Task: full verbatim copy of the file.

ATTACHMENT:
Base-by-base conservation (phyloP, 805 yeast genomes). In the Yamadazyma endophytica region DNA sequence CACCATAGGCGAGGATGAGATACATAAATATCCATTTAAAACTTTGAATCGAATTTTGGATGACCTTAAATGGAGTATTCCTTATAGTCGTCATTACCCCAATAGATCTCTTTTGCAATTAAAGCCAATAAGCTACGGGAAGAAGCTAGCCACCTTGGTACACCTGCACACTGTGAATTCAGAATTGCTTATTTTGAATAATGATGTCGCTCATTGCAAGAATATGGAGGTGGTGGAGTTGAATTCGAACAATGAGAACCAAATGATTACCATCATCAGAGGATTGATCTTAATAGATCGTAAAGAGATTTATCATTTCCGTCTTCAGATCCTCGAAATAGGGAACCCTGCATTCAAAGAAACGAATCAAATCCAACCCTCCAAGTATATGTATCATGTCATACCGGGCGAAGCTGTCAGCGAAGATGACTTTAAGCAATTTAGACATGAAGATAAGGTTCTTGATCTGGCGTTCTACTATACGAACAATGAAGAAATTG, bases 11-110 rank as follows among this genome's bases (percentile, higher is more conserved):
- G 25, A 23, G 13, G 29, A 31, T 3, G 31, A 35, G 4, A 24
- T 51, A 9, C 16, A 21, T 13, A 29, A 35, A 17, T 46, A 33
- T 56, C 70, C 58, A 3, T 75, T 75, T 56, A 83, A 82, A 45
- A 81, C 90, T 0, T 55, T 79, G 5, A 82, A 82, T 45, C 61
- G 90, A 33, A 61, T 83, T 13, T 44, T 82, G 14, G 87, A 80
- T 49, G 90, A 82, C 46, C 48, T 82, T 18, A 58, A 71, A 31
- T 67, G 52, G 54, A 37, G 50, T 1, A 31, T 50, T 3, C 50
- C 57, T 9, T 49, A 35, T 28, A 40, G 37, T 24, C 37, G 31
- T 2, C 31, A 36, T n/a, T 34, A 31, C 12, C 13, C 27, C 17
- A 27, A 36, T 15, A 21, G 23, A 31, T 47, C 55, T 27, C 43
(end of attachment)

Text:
Base-by-base conservation (phyloP, 805 yeast genomes). In the Yamadazyma endophytica region DNA sequence CACCATAGGCGAGGATGAGATACATAAATATCCATTTAAAACTTTGAATCGAATTTTGGATGACCTTAAATGGAGTATTCCTTATAGTCGTCATTACCCCAATAGATCTCTTTTGCAATTAAAGCCAATAAGCTACGGGAAGAAGCTAGCCACCTTGGTACACCTGCACACTGTGAATTCAGAATTGCTTATTTTGAATAATGATGTCGCTCATTGCAAGAATATGGAGGTGGTGGAGTTGAATTCGAACAATGAGAACCAAATGATTACCATCATCAGAGGATTGATCTTAATAGATCGTAAAGAGATTTATCATTTCCGTCTTCAGATCCTCGAAATAGGGAACCCTGCATTCAAAGAAACGAATCAAATCCAACCCTCCAAGTATATGTATCATGTCATACCGGGCGAAGCTGTCAGCGAAGATGACTTTAAGCAATTTAGACATGAAGATAAGGTTCTTGATCTGGCGTTCTACTATACGAACAATGAAGAAATTG, bases 11-110 rank as follows among this genome's bases (percentile, higher is more conserved):
- G 25, A 23, G 13, G 29, A 31, T 3, G 31, A 35, G 4, A 24
- T 51, A 9, C 16, A 21, T 13, A 29, A 35, A 17, T 46, A 33
- T 56, C 70, C 58, A 3, T 75, T 75, T 56, A 83, A 82, A 45
- A 81, C 90, T 0, T 55, T 79, G 5, A 82, A 82, T 45, C 61
- G 90, A 33, A 61, T 83, T 13, T 44, T 82, G 14, G 87, A 80
- T 49, G 90, A 82, C 46, C 48, T 82, T 18, A 58, A 71, A 31
- T 67, G 52, G 54, A 37, G 50, T 1, A 31, T 50, T 3, C 50
- C 57, T 9, T 49, A 35, T 28, A 40, G 37, T 24, C 37, G 31
- T 2, C 31, A 36, T n/a, T 34, A 31, C 12, C 13, C 27, C 17
- A 27, A 36, T 15, A 21, G 23, A 31, T 47, C 55, T 27, C 43